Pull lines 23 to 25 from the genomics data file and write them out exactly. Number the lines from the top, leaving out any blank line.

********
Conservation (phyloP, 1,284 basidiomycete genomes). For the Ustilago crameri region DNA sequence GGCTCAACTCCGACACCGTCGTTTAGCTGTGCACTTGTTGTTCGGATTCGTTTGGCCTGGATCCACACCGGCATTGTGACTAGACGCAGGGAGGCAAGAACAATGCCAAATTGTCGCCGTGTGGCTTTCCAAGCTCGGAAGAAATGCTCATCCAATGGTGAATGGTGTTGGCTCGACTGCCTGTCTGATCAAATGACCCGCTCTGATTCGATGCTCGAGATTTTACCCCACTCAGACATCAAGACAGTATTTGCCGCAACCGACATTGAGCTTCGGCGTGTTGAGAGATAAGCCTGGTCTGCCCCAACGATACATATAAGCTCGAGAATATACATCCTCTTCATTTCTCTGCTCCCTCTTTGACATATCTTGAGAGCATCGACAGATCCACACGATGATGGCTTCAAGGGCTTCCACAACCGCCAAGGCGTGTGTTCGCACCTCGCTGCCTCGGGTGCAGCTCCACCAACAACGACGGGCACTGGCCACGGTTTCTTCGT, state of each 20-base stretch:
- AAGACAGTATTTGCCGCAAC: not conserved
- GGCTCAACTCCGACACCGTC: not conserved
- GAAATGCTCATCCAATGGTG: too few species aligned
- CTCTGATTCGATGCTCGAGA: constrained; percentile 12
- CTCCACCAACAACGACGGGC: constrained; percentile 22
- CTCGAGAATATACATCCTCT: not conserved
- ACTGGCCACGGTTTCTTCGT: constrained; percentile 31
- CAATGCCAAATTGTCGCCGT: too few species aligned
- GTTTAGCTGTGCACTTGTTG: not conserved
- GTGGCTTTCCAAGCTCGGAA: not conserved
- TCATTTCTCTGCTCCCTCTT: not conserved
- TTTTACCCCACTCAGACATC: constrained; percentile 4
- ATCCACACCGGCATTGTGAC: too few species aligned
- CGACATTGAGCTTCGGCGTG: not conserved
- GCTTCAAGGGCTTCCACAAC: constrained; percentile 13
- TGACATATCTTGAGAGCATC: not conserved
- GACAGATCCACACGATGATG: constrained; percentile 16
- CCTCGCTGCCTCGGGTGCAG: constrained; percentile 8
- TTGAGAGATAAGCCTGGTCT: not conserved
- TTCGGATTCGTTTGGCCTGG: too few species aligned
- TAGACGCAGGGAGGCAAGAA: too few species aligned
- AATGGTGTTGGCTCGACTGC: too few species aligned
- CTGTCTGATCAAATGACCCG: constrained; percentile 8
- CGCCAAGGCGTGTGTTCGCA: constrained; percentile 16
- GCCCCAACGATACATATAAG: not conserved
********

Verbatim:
- AATGGTGTTGGCTCGACTGC: too few species aligned
- CTGTCTGATCAAATGACCCG: constrained; percentile 8
- CGCCAAGGCGTGTGTTCGCA: constrained; percentile 16